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Rotiserrie Turkey

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Post Sat Apr 17, 2004 10:35 pm
Grand Scale BBQ Deputy
BBQ Deputy

Posts: 4272
Location: York, PA
I'v got a turkey in a 5 gallon bucket-o-funky brine, for on the rotisserie for Sunday dinner. Looking for tips as to temp and time and wood type. I have apple, hickory, maple, cherry, and mesquite on hand.
This is a first for me (turkey on a rotiss. so I thought I'd ask.
Thanks
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Post Sat Apr 17, 2004 10:57 pm
Big D well done
well done

Posts: 616
Location: Toronto, Ontario, Canada
what type of Brine?

I actually did a small turkey on the rotisserie today.. I have used a maple glaze with my tukeys for a while.... I decided to use maple wood chips to smoke....

Mine was a small turkey so it took only a couple hours... glazed it for the last half hour... was really good..I actually like to soak cheescloath in butter and stuff it into the turkey once I put it on the spit which keeps the turkey incredibly moist.....

Post Sat Apr 17, 2004 11:10 pm
BBcue-Z well done
well done

Posts: 3049
Location: Atlanta-GA
Grand,
See my post under “turkey drumsticks/beer can turkey”. If you want a moist turkey breast, try the pork fat method I described. I assure you, you won’t be disappointed. As far as wood, I usually use mesquite with the turkey. Some may disagree, but I like strong smoke flavor and the tanginess that mesquite gives the turkey.

Post Sun Apr 18, 2004 3:14 am
Craig medium-rare
medium-rare

Posts: 63
Location: North Carolina
Hey Grand, hope all is well. As far as the wood goes, I personnally think that hickory is a little too pronounced for a bird. The apple or cherry however, will impart a more smooth flavor. Don't forget to baste often. Hope this helps.
Craig

Post Sun Apr 18, 2004 10:32 am
Airfoils well done
well done

Posts: 1063
How big is the turkey, how strong is the motor?

Post Sun Apr 18, 2004 11:28 am
chagan well done
well done

Posts: 1350
Location: Central NJ by way of NY
Haven't picked up my 22.5 rotisserie as yet so I can't give a time estimate, but I like the subtle flavor of apple, as Craig points out, with the feathered ones. I do like mesquite or hickory when I do the Buffa-que wings however- wings can take a little more pronounced smoke I believe.
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No, it ain't burnt- it's barbecue

Post Sun Apr 18, 2004 12:58 pm
Airfoils well done
well done

Posts: 1063
I mostly do apple and stuff the bird with apples as well.

Post Mon Apr 19, 2004 10:16 am
Grand Scale BBQ Deputy
BBQ Deputy

Posts: 4272
Location: York, PA
Well let me start by saying that my Sunday Turkey Dinner was very tasty. Out of a 15 pound turkey I had a sandwich bag of leftovers. But the execution could have gone better.

I brined the bird in the "Funky" brine that I've posted here before ala Emeril. It was in about 24 hours. Then I used metal skewers to sinch up the bird. Put it on the rotiss., rubbed it in oil and seasoning and on the grill she went. was planning on 15 mins a pound at high indirect heat (I kenpt it around 350+/-). I used mesquite wood in the smoker.

1 hour in...things looked great.
At the top of the second hour my bird BROKE. The turkey split at the spine between the legs and breast! It looked like it was dancing on the rotiss.!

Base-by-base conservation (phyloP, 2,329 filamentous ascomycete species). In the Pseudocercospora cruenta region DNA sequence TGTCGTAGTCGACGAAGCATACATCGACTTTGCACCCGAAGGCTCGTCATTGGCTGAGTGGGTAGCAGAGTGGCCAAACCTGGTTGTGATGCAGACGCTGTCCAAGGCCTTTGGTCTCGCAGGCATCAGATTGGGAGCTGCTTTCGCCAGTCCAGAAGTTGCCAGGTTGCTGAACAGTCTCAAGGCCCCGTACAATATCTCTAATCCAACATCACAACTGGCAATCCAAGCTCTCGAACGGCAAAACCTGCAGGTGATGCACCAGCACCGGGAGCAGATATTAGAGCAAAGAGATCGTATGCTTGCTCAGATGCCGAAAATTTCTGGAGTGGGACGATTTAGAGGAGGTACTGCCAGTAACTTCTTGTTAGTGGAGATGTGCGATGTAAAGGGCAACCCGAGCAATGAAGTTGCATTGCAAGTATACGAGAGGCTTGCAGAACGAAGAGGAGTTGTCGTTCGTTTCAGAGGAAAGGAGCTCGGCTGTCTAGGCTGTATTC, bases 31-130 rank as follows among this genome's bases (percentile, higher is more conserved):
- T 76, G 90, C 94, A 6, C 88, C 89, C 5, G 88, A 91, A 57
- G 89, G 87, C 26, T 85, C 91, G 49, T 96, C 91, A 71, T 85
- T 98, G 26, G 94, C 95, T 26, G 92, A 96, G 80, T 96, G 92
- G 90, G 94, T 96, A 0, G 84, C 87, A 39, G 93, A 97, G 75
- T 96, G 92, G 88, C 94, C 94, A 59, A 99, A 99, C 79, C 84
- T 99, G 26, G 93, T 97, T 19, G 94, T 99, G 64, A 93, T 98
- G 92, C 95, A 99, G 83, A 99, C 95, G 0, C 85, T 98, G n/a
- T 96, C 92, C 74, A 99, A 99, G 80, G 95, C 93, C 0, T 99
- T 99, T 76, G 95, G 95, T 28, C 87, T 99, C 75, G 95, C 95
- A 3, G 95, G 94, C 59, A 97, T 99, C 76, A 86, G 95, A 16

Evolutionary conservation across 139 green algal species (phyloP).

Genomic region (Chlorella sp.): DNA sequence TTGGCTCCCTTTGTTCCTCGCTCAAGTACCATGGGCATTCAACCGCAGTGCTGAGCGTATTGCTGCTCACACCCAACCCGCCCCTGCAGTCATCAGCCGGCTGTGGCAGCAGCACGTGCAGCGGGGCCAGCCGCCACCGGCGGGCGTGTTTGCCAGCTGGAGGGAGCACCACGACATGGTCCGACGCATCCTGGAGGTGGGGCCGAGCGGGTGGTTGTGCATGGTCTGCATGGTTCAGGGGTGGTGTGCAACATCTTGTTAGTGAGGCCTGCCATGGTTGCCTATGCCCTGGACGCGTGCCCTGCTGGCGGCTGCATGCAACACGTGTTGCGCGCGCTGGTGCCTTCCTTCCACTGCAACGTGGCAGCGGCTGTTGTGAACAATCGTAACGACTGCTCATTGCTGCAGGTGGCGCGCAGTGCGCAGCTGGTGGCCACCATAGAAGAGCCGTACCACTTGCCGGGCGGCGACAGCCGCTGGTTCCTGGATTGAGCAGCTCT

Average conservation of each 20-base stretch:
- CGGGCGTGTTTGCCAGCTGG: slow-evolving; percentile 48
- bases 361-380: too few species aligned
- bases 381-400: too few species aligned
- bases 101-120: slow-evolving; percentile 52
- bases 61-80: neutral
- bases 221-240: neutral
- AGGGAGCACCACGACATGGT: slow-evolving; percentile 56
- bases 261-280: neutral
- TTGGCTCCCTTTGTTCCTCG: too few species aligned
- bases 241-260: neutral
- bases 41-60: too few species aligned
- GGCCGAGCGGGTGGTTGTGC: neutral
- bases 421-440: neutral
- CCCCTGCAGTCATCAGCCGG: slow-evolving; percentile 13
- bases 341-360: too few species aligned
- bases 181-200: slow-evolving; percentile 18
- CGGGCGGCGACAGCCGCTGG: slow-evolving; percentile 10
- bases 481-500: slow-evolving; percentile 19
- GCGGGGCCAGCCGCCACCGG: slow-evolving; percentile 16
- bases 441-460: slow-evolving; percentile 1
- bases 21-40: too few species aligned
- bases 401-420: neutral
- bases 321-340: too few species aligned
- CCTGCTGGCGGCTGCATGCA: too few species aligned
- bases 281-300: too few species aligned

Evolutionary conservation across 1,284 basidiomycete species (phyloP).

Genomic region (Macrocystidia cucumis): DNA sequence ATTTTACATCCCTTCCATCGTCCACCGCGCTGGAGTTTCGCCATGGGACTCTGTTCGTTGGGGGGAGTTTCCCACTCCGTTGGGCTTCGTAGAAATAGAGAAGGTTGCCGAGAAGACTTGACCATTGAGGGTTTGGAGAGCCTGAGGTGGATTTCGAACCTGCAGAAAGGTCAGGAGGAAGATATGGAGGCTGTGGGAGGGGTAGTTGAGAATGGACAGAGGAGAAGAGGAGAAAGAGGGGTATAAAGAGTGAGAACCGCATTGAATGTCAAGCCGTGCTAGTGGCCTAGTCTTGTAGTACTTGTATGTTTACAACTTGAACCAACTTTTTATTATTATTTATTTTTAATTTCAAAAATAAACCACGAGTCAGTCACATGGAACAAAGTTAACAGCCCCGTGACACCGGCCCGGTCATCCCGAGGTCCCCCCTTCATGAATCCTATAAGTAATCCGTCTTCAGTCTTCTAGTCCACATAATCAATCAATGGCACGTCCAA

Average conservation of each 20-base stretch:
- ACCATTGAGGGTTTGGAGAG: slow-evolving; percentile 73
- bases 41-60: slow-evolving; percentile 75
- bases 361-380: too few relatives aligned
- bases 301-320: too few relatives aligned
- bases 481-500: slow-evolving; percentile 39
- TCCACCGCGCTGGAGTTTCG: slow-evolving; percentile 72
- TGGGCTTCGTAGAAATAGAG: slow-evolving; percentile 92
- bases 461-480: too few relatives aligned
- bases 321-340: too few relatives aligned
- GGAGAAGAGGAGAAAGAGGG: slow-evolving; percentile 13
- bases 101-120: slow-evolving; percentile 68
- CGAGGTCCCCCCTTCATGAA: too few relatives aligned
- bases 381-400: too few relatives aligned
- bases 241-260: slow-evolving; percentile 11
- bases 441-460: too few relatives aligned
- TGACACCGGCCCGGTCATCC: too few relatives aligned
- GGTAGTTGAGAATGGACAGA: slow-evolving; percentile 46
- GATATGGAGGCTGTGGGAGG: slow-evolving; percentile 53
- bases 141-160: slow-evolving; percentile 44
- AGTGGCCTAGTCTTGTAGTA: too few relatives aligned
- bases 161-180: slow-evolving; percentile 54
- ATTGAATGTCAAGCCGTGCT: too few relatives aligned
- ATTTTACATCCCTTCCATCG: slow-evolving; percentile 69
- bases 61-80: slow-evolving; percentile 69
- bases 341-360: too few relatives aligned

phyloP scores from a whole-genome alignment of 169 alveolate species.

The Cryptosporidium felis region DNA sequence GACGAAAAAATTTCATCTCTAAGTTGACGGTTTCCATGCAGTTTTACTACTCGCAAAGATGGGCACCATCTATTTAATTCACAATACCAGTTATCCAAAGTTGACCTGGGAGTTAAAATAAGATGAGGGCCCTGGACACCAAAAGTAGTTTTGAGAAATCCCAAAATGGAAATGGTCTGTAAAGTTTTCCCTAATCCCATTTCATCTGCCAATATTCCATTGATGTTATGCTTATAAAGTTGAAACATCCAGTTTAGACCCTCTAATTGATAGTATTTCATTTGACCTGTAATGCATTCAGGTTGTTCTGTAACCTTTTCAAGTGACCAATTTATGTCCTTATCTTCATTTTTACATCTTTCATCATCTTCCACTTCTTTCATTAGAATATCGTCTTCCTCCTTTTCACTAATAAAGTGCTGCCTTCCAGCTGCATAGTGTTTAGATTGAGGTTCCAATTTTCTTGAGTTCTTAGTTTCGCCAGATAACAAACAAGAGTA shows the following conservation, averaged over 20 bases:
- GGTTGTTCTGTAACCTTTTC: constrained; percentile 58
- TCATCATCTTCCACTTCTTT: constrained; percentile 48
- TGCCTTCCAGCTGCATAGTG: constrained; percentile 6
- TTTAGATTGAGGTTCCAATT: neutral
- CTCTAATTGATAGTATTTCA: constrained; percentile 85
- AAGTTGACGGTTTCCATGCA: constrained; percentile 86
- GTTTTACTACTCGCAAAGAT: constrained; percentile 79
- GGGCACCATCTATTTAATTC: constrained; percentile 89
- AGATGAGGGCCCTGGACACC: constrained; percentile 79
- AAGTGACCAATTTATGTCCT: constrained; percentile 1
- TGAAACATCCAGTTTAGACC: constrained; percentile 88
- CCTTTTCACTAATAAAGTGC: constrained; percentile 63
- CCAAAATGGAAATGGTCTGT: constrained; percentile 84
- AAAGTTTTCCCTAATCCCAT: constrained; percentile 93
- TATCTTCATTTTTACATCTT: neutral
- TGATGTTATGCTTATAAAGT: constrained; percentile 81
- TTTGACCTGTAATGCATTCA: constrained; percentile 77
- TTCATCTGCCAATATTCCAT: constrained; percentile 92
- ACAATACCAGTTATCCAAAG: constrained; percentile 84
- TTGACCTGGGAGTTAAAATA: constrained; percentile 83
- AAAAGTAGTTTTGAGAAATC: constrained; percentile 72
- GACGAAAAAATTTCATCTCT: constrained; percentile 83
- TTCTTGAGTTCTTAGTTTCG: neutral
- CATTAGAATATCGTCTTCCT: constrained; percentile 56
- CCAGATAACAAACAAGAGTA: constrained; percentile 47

So out came the rotiss. back in went the grates and I forged ahead.
About 2.5 to 3 hours in I check the temp I'm at 160! And the bird looks done.
Now I knew that it wasn't going to take another hour to gain 20 degrees so I cut all temp but my smoker and finished the bird on time at low.

And all was well.
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Post Mon Apr 19, 2004 11:04 am
Bob-BQN User avatar
well done
well done

Posts: 12904
Location: Texas
G.S. did you truss the turkey?
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Post Mon Apr 19, 2004 1:49 pm
Grand Scale BBQ Deputy
BBQ Deputy

Posts: 4272
Location: York, PA
The only thing I did was to use the typical poultry skewers to hold in the wings and legs. What do you mean by "truss" was that it or is there more or better ways about it.
This was my first rotiss. bird. And it won't be my last!
So pointers are apprecited.
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Post Mon Apr 19, 2004 2:17 pm
Airfoils well done
well done

Posts: 1063
Grand Scale wrote:
The only thing I did was to use the typical poultry skewers to hold in the wings and legs. What do you mean by "truss" was that it or is there more or better ways about it.
This was my first rotiss. bird. And it won't be my last!
So pointers are apprecited.


I think that's why his bird broke Bob. It doesn't appear as though he trussd it first. GS you need to get some trussing needles and butchers string. They're pretty cheap, under $5.00.

Post Mon Apr 19, 2004 2:56 pm
Bob-BQN User avatar
well done
well done

Posts: 12904
Location: Texas
Grand, I've never rotissed either so I won't profess to know it all. On one of Steven's programs he did some rotisserie chicken. He trussed it with some butcher string and commented that “it” would keep the bird from flopping around. I would imagine that the flopping would be worse with a larger bird. HTG has instructions and photos on how to truss a chicken (can remember if it has directions for a turkey). I’ll bet if you’ll rope that calf next time you try to rustle one that it’ll hold together better. :wink:
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Post Mon Apr 19, 2004 4:32 pm
Grand Scale BBQ Deputy
BBQ Deputy

Posts: 4272
Location: York, PA
Thanks guys I'll have to go to the book tonight to check it out. My intent withthe skewers was to truss I guess but I didn't use string, thereby not providing the right support....kinda like a turkey bra I guess...
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